Over the next few days, I struggled a lot with what had happened. How could she have done what she did?? She stuck her hands on me and my food without even asking if she could help! And we had just been discussing my food allergies and the fact she was eating pizza with her hands so they were covered in cheese residue! She should have known better!

I really struggled. I couldn’t see her without thinking about how she had nearly killed me. I wanted to make her realize what she had done and make her pay the ER co-pay. I wanted her to know just how much she had hurt me. Because she was the one who messed up my food. She nearly killed me!

After a few days of this, I realized that this was absurd! And I realized that I wasn’t so much mad at her, but really, I was mad at myself.

Why? Because I’m the one responsible for my food and staying safe. I can’t expect others to remember everything and not make mistakes. I should have washed my hands right away and washed the yogurt cup before I finally opened it. I know better!!

So, I went to find one of my friends. But she wasn’t on campus that night. Instead I happened to stumble across one of my old TAs from last summer. She took one look at me and knew something was up. So we went outside and talked. And by talked, I mean we talked for probably a good 2 hours if not nearly 3.

She started out by listening to me, then she asked me, “Is God mad at you?”

I paused.

I thought about it for a moment. “Well, if God sent his one and only son to die for all my sins while I was still a sinner (technically I still sin but God has forgiven me and calls me “not guilty”) and cares for me as a Father who has adopted me and kept me alive through this last reaction… Then no. God is not mad at me. And if God, the creator of the universe, isn’t mad at me but instead just wants to show me his love and compassion, then I really have no need nor reason to be mad at myself nor at the other person.”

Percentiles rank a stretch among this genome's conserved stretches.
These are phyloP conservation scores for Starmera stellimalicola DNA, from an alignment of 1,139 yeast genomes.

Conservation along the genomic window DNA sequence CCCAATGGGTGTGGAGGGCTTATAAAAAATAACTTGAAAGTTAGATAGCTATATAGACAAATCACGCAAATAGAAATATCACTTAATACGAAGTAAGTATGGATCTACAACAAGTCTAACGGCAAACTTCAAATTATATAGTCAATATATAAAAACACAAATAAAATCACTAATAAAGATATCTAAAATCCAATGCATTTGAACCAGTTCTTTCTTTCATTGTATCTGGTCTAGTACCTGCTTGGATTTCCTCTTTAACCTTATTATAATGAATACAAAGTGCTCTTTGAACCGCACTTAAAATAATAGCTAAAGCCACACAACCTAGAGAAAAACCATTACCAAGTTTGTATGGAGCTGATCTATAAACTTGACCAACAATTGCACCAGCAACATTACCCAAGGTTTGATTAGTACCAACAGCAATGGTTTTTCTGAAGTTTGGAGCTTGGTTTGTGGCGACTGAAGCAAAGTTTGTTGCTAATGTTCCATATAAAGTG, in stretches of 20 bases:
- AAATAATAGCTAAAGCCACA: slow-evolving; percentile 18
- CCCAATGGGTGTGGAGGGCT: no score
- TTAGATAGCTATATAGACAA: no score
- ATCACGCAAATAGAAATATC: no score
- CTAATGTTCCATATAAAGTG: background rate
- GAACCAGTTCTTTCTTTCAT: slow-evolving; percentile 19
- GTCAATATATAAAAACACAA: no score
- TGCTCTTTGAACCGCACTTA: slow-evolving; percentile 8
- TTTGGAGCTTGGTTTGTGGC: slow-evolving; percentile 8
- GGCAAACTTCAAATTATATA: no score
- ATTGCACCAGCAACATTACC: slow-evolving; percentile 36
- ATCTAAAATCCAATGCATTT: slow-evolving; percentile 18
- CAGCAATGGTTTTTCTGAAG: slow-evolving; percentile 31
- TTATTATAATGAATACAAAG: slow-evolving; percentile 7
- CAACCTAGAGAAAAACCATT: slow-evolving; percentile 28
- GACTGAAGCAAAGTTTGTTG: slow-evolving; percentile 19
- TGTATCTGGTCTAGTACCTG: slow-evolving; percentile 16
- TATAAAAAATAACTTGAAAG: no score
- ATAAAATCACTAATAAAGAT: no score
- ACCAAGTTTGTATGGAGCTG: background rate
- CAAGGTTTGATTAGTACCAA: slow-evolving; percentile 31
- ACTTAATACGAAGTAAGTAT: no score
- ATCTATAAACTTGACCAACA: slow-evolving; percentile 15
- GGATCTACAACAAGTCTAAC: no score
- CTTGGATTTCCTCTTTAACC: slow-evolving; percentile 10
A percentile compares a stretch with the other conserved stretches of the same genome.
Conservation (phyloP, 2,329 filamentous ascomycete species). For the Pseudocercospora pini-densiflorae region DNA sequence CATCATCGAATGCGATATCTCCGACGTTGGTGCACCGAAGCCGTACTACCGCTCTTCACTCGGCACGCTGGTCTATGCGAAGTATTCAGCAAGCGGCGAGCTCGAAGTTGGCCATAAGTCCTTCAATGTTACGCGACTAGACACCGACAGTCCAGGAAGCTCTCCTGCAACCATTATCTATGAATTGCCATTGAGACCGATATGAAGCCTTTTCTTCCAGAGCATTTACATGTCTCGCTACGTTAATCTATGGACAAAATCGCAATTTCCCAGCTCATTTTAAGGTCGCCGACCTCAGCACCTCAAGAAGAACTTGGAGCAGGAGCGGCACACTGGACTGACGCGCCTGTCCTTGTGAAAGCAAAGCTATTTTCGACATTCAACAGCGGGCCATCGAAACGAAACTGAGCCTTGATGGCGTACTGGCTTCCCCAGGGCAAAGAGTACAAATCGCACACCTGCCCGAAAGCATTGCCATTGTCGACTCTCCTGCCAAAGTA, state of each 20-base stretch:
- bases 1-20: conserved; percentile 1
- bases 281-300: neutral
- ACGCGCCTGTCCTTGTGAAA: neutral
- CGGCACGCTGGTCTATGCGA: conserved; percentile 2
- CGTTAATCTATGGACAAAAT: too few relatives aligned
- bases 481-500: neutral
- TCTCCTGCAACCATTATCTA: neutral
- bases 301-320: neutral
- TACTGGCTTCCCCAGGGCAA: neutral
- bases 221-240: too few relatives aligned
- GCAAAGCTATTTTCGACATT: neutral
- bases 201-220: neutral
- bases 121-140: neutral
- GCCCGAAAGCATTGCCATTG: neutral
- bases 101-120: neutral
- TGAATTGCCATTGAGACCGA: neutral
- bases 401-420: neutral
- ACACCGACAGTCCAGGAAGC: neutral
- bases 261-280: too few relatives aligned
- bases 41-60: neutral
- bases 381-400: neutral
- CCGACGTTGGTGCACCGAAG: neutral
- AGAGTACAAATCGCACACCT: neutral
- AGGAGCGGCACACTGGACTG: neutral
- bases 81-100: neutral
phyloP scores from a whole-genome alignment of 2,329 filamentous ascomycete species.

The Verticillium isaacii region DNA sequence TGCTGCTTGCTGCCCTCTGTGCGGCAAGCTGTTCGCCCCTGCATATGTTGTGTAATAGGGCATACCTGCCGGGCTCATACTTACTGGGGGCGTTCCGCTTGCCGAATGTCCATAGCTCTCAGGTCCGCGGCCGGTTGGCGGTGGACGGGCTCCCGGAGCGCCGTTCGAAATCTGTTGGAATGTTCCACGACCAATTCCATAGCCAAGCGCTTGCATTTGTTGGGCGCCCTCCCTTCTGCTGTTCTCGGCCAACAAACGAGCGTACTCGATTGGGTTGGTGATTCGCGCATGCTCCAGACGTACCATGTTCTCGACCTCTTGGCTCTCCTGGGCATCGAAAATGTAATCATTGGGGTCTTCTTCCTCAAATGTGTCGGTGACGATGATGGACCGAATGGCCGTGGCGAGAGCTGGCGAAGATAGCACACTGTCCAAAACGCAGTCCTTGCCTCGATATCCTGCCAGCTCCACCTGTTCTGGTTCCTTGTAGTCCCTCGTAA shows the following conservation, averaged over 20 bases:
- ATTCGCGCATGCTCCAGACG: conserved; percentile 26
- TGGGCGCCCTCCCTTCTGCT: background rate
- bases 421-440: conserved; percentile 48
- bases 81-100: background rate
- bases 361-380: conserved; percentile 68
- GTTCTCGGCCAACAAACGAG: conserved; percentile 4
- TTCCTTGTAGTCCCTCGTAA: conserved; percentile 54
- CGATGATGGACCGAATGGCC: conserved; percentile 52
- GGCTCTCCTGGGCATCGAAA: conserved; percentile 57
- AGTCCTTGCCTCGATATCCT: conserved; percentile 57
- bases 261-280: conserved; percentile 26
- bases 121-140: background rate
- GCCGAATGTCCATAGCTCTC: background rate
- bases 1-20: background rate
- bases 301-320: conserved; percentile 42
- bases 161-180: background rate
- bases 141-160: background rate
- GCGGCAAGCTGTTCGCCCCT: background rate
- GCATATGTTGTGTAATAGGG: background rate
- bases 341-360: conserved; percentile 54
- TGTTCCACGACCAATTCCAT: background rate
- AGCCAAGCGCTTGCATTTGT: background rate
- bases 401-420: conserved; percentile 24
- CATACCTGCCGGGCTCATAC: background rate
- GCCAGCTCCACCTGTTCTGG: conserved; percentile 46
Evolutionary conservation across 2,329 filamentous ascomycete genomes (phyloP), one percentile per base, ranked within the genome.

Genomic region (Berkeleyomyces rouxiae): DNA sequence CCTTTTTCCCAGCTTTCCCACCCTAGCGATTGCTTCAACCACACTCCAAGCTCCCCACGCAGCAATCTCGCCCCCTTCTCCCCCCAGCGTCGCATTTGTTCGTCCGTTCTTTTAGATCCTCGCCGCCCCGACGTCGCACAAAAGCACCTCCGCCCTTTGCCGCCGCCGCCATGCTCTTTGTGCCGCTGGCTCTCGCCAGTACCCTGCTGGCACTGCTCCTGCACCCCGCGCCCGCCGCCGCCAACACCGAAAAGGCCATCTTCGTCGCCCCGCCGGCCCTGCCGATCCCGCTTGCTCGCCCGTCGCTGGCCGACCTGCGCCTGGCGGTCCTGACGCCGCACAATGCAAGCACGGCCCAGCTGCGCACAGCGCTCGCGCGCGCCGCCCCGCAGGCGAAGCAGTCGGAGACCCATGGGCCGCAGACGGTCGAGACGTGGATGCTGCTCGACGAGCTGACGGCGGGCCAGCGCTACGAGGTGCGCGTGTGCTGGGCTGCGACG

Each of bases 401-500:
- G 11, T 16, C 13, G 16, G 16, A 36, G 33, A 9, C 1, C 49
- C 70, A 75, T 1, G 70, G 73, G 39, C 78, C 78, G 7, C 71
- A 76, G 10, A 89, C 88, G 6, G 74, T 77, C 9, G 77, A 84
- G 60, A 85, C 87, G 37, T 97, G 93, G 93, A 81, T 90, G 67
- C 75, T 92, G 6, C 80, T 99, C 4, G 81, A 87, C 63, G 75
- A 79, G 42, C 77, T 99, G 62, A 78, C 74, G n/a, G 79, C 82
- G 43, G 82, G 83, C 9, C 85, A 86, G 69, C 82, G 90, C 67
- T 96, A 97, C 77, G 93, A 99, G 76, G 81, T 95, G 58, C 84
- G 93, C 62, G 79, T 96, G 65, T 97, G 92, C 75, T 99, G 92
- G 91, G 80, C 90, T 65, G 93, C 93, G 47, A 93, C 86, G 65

I realized that holding onto the anger wasn’t going to get me anywhere and would only hold and keep me back and unable to move ahead.

So then we prayed together.
“God, please, help me to forgive _____ and myself. I can’t go on living like this. I don’t want to go on living like this.” And I forgave her. And myself.

After that I could look at this lady and not with anger on how she nearly killed me by her carelessness. I sat by her a few more times during the summer. I just made sure to keep an extra cautious eye on my food and leave a bit of buffer room. I’ll never forget what she did. But I have forgiven her and myself for what happened. I can’t go on beating myself up for things like this. It’s ok to make mistakes. As long as you learn from them and you don’t keep beating yourself up over them.

I think that with food allergies, it’s easy to be mad at someone who might be careless about how they act around you even after you’ve tried explaining things to them. But really… by holding a grudge, are you helping matters? Have you considered that the one who is hurting from the problem isn’t them, but maybe you?

Wanting to retaliate isn’t going to help matters. Instead, try educating them gently and forgive them. It’s amazing how much forgiving someone frees you and gives you the ability to move on. I love the song “losing” by Tenth Avenue North.

“Oh, Father won’t you forgive them? They don’t know what they’ve been doing. Oh Father give me grace to forgive them, cause I feel like the one losing.”